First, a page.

Passion: the Eternal Strivance for our True Self

Failure has a bad rap. I have written about the power of words: how our perception of a word’s definition can actually change our behaviours and attitudes. See, people don’t want to fail. We want to win. So when we “Try” and don’t “Succeed”, we’ve “Failed.” We now have proof that we’re “bad” at something. If I got a low mark on a math test, it means I’m bad at math. Seems logical… except what if I just had a headache that day? What if I fell asleep while the teacher was explaining this unit? Maybe I’m actually great at math, just need a little more help on this unit, and I’ll be back on track. Remember, you are what you think you are. So if I take this “Failure” as proof I’m bad at math, guess what? Now I’m bad at math. Why am I even trying?

Good question. Why ARE you trying? What brought you here in the first place? I have tried on many occasions to skate. I have never been very good at it, and sure that attitude is part of the reason, and if I really put my mind to it I would get way better. But I don’t want to. I am perfectly happy being a mediocre skater. Someone wants to go skating, fine sure, I’ll come, but I’ll complain, and hold the glass, and try to get your attention when I’m doing something as simple as skating around the ice without falling on my ass.

We already know it takes many failures and corrections to do something right. What we spend our time failing at over and over and over makes us who we are. We are our Passions.

There is a cultural obsession with Passion. “You’re so passionate!” “Find your passion!” “I’m not really passionate about it….” For some, passion is something that happens to other people. “I’m just not a passionate person.” Then that person gets started on about Battlestar Galactica or something, and they won’t shut up about it. They watched every episode, twice, even the bad ones. They watched all the movies, read extended universe books, bought toys, went to cons, have selfies with half the cast…. It took time, dedication, and perseverance, to get to this point. It took Passion. Their passion for that franchise is part of their soul.

Passion is persistence. Passion is trying, “failing”, registering it, understanding why, and trying again, forever. Because there is no “success.” Or at least, its definition in this context is toxic.

James Altucher, who I discovered at the start of this week and is already one of my favourite people, says you can only really have success on a day-to-day basis. “Is today successful?” And you can measure that success however you want. I think it’s more like a feeling than anything. Do I feel good? Am I healthy? Did I get something done today, even a little something (relaxing is doing something productive for me, and I do it so rarely…)? Success is not “I have a bajillion dollars now,” or “I have a girlfriend,” or “I have a job.” It’s, “Today was a good day.” But enough about success. Let’s talk about coffee!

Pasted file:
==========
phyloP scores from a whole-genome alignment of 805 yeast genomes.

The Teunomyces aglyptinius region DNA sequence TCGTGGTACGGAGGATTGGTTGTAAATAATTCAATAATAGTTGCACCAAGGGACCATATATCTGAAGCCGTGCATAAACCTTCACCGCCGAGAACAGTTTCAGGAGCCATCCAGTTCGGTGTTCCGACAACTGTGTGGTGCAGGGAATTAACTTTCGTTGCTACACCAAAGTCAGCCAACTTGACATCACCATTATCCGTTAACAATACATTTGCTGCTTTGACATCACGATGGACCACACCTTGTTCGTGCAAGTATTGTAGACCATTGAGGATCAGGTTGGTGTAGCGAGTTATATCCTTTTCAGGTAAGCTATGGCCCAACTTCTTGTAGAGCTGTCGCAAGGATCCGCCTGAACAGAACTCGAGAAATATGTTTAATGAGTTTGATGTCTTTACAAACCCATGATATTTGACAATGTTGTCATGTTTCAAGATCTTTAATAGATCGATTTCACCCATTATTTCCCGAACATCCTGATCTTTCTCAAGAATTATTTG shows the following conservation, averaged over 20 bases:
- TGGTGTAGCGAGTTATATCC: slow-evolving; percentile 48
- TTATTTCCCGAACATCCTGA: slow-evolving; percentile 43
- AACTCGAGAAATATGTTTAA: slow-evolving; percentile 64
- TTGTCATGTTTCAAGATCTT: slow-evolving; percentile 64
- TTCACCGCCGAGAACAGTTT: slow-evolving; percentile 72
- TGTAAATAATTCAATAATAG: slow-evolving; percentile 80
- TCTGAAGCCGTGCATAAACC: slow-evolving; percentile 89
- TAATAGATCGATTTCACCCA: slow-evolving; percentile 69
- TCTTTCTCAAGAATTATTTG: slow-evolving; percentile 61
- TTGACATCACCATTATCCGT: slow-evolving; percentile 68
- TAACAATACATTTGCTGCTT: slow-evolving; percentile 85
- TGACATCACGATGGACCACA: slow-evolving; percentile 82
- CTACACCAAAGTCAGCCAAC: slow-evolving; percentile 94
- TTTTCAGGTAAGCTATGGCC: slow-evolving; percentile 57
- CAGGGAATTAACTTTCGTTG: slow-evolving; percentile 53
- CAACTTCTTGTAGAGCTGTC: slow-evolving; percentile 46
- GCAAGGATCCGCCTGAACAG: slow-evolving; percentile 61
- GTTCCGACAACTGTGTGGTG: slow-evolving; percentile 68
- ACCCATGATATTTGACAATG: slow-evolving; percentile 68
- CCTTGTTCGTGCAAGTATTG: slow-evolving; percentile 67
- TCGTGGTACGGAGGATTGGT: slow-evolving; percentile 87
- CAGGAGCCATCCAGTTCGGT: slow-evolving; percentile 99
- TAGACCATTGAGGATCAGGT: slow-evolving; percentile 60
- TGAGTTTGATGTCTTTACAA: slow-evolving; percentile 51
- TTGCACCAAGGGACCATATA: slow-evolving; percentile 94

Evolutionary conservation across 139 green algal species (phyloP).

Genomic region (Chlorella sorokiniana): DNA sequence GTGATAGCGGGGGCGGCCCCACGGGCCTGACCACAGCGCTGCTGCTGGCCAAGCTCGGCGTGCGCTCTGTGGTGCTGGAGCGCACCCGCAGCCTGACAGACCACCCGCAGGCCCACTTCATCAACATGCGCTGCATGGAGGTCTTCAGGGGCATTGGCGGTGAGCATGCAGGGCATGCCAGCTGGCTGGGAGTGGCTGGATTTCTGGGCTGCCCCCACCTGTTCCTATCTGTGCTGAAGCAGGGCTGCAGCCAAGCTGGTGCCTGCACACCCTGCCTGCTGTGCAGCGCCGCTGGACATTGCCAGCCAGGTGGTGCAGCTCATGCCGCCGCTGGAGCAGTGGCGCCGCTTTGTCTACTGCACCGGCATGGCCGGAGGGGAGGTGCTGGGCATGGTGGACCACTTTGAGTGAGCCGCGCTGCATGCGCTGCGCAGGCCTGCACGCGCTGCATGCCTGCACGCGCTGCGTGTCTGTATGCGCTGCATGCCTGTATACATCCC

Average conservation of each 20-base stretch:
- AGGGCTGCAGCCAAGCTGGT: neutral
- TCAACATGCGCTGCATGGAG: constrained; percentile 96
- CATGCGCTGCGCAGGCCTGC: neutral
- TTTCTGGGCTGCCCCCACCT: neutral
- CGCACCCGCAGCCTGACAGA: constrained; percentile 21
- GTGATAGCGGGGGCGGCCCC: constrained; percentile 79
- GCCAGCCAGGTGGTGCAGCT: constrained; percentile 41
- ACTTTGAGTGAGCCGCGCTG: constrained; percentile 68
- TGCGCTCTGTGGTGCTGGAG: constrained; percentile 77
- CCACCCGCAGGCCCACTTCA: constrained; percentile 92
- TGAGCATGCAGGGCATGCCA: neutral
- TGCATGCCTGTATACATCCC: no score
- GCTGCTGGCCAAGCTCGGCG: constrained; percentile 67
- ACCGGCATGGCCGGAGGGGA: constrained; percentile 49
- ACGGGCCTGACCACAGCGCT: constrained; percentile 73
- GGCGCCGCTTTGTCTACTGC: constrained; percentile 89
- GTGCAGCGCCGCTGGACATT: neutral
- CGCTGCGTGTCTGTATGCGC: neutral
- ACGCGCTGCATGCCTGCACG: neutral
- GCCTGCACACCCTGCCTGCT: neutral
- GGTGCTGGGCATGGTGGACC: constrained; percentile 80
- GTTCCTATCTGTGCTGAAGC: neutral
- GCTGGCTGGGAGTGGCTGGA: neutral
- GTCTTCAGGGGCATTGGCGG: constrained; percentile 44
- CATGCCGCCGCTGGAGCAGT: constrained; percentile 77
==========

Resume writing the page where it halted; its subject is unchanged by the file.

I love coffee. As I wrote this (the first time) I was at a restaurant which drew me in because it was called “Chillax”, drinking my 4th coffee. My stomach was not happy about it. The only reason I drank it was that they had a “Coffee Lab” using Hario’s Coffee Syphon. It looks like this:

It’s an incredible machine, and makes some of the best coffee imaginable, but it is incredibly complex and has a lot of margin for error. There are just so many variables! How hot is the water before it goes into the bottom chamber? What kind of burner am I using? How hot is the flame? When do I put the top chamber in? When do I plug the top chamber? How much coffee do I use? What kind, grind, roast? When did I grind it? When do I put it in? Once the water climbs up the tube into the top chamber with the coffee: how often and how do I stir and with what? How long do I leave it in?

I think I got most of them. So you can see it’s not a coffee machine for the mere dabbler. I have tried many times and produced a wide breadth of results. I almost always get coffee, but it’s not always good. But it’s getting better. And more consistent. And now I’ve watched a pro do it. For me it was worth it to have opportunity to watch that lady do her chemistry, even if it ended up costing me $11 in coffee and food that I didn’t need or even want. Because now (in about 10 minutes) when I make my coffee, it will be closer to “perfect”.

Maxwell Maltz, infinite font of wisdom, has this to say about the Self:

“No one ever succeeds during a lifetime in fully expressing or bringing into actuality all the potentialities of the Real Self. In our Actual, expressed Self, we never exhaust all the possibilities and powers of the Real Self. We can always learn more, perform better, behave better. The Actual Self is necessarily imperfect. Throughout life it is always moving toward an ideal goal, but never arriving. The Actual Self is not a static but a dynamic thing. It is never completed and final, but always in a state of growth.”

Sing it, sister. When we get down on ourselves for “Failing” or not “Being Perfect”, we just have to remember that no one in the history of all mankind has ever achieved that. Every Mozart, Kubrick, and Tesla also “Failed” to achieve their Real Selves. We reach to be the perfect Self we can, just as every piece of music is an attempt to achieve perfection in music. That struggle, that drive to be perfect, is what makes life so hard; the striving itself is what makes life beautiful.

I am going to keep making coffee with this machine because it is intensely satisfying. And when I make it now it will be way better than the coffee I had at Chillax because the beans I’m using kick ass. It won’t be the best coffee in the world. And that’s a good thing. Because if it were, the world would get boring real fast….


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